IMF Warns of Deepening Debt-Crisis Recession

News Brief – January 24, 2012

The International Monetary Fund cut its forecasts for growth in 2012 on Tuesday and warned of a possible deepening downturn in Europe.
Revising an earlier forecast, the IMF predicted that the global economy will expand 3.3%, this year, down from 3.8% last year and lower than the 4% growth it had forecast last September.
“The world recovery, which was weak in the first place, is in danger of stalling,” IMF chief economist Olivier Blanchard said. “But there is an even greater danger, namely that the European crisis intensifies. In this case, the world could be plunged into another recession,” he said.
Oliver Blanchard is spot on in identifying a serious threat to the world economy. His only error is from where he sees the threat coming and how bad it is.
On Monday IMF chief Christine Lagarde warned of a worst case scenario in the form of a possible Depression-era collapse in the global economy. If however Europe follows IMF recommendations, she said, the fund expects the euro zone to face a mild recession this year.
Nonetheless, it should be emphasised that this is still a “best case scenario.”   
Economists are increasingly concerned that Greece will default within weeks. Even worse, the larger economies of Spain and Italy are now under threat, pushing up the cost for Rome and Madrid to borrow to cover the risk of default.
The IMF 2012 forecasts that the economies of both countries will contract, with Italy facing a contraction of 2.2% and Spain a fall of 1.7%.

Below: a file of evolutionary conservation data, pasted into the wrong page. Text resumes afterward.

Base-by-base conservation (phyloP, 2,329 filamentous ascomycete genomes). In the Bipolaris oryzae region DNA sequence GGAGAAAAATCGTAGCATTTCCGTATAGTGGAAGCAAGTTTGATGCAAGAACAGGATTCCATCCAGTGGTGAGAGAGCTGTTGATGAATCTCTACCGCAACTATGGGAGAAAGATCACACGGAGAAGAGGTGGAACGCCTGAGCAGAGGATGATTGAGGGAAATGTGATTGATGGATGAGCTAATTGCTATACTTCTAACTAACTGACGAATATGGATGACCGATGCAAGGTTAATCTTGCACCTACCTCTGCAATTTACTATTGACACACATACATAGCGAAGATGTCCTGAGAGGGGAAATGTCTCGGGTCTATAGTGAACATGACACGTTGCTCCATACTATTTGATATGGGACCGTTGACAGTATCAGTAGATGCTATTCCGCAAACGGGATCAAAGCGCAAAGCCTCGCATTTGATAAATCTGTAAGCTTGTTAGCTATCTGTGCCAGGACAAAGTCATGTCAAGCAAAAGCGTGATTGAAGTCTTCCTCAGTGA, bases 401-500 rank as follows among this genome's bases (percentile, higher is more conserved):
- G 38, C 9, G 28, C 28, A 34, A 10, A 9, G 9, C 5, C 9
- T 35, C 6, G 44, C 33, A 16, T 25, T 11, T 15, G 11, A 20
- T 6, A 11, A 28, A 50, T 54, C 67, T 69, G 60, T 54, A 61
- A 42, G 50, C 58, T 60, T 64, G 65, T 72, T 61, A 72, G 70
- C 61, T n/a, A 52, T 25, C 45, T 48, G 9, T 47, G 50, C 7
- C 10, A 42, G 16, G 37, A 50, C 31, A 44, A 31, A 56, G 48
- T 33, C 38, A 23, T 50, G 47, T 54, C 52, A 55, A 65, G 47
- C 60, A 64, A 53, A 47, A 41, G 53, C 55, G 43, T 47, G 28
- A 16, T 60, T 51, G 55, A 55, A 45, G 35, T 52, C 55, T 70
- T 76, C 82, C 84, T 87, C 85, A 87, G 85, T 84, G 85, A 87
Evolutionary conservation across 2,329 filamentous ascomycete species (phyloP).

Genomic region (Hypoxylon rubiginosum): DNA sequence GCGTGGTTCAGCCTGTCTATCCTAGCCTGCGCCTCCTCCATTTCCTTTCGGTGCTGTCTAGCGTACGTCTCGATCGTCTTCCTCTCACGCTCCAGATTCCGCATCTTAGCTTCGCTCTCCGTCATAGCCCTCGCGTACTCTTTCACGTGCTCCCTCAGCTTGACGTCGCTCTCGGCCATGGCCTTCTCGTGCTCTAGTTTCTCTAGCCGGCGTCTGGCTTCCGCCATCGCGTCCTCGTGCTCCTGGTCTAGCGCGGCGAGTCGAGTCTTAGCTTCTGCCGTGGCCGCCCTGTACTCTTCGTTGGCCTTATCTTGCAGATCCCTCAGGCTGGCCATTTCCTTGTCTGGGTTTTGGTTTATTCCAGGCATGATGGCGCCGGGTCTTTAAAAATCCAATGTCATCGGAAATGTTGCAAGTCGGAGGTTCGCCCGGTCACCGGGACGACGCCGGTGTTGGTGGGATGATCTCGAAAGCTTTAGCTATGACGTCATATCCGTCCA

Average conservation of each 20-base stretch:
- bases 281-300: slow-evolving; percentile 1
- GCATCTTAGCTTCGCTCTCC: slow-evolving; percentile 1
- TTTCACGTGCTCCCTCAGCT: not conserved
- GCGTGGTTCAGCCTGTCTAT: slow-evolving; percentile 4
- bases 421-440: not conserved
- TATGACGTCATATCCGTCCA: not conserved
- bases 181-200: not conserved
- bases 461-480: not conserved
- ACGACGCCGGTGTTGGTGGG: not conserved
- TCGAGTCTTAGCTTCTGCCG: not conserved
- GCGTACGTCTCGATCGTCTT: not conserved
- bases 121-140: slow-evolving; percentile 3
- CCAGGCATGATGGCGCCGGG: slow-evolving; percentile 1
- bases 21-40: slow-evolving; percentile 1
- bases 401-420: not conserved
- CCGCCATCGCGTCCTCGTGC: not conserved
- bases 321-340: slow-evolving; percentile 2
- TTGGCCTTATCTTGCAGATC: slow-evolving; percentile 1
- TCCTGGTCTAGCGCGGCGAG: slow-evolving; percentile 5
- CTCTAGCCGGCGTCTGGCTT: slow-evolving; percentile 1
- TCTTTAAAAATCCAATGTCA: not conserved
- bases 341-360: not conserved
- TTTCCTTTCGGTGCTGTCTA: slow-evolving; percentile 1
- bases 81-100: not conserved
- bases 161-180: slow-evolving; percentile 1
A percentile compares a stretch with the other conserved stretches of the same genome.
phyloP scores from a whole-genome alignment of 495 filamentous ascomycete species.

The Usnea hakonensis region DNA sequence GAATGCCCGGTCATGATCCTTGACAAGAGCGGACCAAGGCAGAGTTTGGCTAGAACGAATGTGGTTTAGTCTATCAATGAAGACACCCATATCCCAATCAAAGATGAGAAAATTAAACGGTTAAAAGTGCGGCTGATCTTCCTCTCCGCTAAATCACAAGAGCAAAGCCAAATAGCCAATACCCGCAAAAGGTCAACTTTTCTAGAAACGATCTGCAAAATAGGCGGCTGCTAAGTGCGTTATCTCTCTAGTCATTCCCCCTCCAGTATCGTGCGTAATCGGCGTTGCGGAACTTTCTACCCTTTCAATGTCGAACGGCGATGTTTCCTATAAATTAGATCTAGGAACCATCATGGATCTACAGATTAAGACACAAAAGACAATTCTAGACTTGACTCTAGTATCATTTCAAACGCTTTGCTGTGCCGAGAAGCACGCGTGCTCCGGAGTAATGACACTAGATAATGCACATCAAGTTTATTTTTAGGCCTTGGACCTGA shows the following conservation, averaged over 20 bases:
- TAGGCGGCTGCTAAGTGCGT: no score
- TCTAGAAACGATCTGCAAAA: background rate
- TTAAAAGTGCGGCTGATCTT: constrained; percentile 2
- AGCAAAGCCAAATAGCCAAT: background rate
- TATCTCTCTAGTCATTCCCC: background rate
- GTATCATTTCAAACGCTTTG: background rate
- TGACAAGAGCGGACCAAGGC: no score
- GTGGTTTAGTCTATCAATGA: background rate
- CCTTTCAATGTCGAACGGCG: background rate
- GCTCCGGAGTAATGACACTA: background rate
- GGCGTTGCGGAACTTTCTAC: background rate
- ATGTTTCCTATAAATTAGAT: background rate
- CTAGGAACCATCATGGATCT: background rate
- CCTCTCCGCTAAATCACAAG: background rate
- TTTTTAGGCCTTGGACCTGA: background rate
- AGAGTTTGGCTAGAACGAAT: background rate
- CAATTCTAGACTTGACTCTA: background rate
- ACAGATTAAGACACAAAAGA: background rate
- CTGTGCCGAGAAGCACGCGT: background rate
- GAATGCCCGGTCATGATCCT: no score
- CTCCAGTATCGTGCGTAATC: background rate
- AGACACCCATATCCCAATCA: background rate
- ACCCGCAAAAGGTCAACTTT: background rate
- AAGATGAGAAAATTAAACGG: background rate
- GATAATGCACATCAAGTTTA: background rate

Neither is expected to recover economically until 2014, at least.
Meanwhile bigger economies such as the U.S., Japan, the U.K, France and Germany are expected to expand by only 1.5% on average next year, a growth rate too slow to curb rising unemployment levels.
Moreover, the IMF forecast of slowing global economic growth is based on the assumption that the world will not see a dramatic rise in the price of oil. If that were to happen then the IMF’s most optimistic forecast would be null and void, making its worst case scenario seem optimistic.
Iran’s recent rhetoric about “closing the Straits of Hormuz” seems intended to play on such concerns; with growing fears that a dramatic rise in the oil price could completely undermine prospects for global economic recovery.   
Although Tehran’s ambassador to the U.N. may have only been bluffing when he spoke recently about the “option” of closing the Straits, he seems to have hit a raw nerve.
Within days Western powers despatched naval vessels to the Straits of Hormuz – assuming, of course, that they had not planned this some time ago and were merely using his threats as an excuse.
Either way, as the European Union voted to impose harsher sanctions on Iran’s oil – and Iran responded by suggesting it could close the waterway through which 35% of the world’s oil is shipped – French, British and American warships were all sailing toward the gulf.
In response Iran declared defiantly that sanctions would provide it with an economic stimulous and repeated threats to close the straits.
Between claim and counter-claim and trading threats the West and Iran seem to be on a course for a confrontation. If it erupts into armed conflict then the world may not only face a slowdown in growth and financial meltdown. For both Russia and China have warned that they view the prospect of conflict with Iran with grave concern.
In fact Russia has repeated these warnings recently, as if to emphasise how seriously it views the situation. While China signalled a clear rejection of any new sanctions on Iranian oil.
We live in dangerous times. They could be about to become even more perilous.

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